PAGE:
Last year we theorized that the design of a gearshift lever was what caused a 49-year-old mother to move her car directly into the path of an oncoming train. Now it looks like another unusual interface design from a different vehicle manufacturer may have contributed to another death.
Over the weekend Anton Yelchin, the 27-year-old actor known for playing Chekov in the recent Star Trek movies, was killed in what was referred to as "a freak accident" in his Los Angeles driveway. But was it really "freak?" It seems to us that lousy design may have played a role.
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Yelchin was found crushed between his car, a 2015 Jeep Grand Cherokee, and the security gate at the end of his driveway. It appears that Yelchin had exited his car and walked behind it, perhaps to close the gate, and apparently believed the transmission was in "Park." Instead it appears it was actually in "Reverse" or "Neutral" and the car rolled down his steep driveway, killing him.
This brings us to the design of the 2014-2015 Grand Cherokee's shifter:
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The manufacturer calls it the "Monostable" shifter, and it seems to us that it fails to achieve its most basic purpose, which is to allow the driver to easily change gears and know precisely which gear it's in. Look at the freaking instructions for how to use this thing:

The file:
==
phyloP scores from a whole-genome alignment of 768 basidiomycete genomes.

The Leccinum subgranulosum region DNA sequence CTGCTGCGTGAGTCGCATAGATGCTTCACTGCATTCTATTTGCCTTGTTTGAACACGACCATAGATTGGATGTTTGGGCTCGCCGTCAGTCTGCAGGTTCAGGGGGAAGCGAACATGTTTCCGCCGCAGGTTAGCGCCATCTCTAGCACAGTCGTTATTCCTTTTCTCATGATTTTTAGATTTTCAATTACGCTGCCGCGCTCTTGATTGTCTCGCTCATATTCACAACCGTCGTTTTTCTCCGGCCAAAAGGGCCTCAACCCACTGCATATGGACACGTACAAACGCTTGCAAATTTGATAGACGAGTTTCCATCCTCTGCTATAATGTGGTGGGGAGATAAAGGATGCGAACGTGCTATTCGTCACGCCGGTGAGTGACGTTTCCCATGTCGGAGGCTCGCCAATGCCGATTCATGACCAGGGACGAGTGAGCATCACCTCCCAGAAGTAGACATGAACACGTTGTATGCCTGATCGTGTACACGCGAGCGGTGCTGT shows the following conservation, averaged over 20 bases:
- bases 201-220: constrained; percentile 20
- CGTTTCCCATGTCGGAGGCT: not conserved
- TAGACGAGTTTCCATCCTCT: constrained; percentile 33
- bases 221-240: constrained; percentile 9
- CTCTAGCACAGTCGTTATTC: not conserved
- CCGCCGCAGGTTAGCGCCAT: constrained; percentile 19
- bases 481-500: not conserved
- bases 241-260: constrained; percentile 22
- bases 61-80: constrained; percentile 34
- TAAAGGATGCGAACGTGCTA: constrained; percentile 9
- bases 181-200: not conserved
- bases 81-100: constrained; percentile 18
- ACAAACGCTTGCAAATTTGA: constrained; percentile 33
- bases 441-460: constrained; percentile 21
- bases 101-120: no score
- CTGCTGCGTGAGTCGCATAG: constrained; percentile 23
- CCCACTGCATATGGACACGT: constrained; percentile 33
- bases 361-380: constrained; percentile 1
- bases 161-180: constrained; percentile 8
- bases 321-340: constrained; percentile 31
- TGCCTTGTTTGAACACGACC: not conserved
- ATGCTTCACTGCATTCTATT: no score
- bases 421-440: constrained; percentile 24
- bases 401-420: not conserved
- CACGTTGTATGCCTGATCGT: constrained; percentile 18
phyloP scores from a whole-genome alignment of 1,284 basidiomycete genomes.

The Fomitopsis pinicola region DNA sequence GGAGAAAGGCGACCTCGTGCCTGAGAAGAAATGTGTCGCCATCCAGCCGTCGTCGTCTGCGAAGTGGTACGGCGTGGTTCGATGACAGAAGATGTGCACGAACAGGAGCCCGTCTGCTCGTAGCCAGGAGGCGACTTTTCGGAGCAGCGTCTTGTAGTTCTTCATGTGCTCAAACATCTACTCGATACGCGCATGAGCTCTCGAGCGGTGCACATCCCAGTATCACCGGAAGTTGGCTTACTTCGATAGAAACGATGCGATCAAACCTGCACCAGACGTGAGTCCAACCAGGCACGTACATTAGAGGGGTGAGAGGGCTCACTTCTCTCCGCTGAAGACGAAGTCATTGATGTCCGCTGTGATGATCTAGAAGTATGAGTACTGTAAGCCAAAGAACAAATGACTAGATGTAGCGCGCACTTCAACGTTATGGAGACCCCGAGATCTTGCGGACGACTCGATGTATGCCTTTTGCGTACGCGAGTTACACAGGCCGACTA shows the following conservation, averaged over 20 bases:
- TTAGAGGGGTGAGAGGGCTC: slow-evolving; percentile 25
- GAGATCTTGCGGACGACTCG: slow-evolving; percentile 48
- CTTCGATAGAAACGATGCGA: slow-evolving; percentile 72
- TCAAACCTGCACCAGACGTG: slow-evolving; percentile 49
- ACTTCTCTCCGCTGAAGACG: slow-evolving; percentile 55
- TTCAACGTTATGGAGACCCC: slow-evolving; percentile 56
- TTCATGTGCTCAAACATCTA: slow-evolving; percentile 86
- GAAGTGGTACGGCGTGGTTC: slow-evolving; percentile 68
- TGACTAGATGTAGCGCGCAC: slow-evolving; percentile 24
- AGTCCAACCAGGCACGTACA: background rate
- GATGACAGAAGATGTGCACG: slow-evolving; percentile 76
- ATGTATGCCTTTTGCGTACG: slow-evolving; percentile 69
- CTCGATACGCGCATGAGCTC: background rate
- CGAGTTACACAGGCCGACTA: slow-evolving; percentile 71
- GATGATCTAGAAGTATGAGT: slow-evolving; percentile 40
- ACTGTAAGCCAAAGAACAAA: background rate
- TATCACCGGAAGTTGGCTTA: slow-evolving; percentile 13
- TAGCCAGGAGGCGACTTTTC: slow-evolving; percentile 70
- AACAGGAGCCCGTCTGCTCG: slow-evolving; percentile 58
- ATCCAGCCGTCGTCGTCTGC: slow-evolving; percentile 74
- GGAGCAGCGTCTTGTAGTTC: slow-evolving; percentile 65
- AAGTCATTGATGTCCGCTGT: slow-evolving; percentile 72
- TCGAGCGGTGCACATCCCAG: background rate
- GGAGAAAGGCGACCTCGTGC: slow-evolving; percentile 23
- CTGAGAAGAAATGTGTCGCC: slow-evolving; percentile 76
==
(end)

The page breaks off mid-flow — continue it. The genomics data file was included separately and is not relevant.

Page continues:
Are you kidding me? As you can see in the video, the shifter automatically returns to the center position after each change is made. The driver must check the letters atop the shifter or on the dashboard to see what gear it's in. In contrast, the more traditional automatic shifter design is to move the lever to a particular angle, where it remains. Remaining in the position where you last manipulated it to is, we think, a better design for enforcing in the user's mind what gear you're in.
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The Monostable shifter does not appear to offer any performance advantage or improvement to the UI that we can see. Perhaps it's easier to manufacture. Nevertheless parent company Fiat Chrysler has tacitly admitted that the design is a failure, as they recently recalled 1.1-million vehicles featuring the shifter.
The recall was conducted because while the unfortunate Yelchin was the first reported fatality, a National Highway Traffic Safety Administration investigation has linked the design of the Monostable shifter to 121 accidents and 41 injuries as of April of this year. As Autoweek reports,
The [Monostable] issue itself is not a fault of engineering but rather design, as the shifter returns to the default center position without giving the driver sufficient feedback as to the selected gear.
As a result, a number of owners have exited their vehicles thinking that they had put the vehicle into Park, while in reality it remained in Drive or Reverse position. The NHTSA has called the operation of the shifter "unintuitive" and had opened an investigation into the issue months ago.
Sadly, it appears Yelchin had not submitted his vehicle to the recall.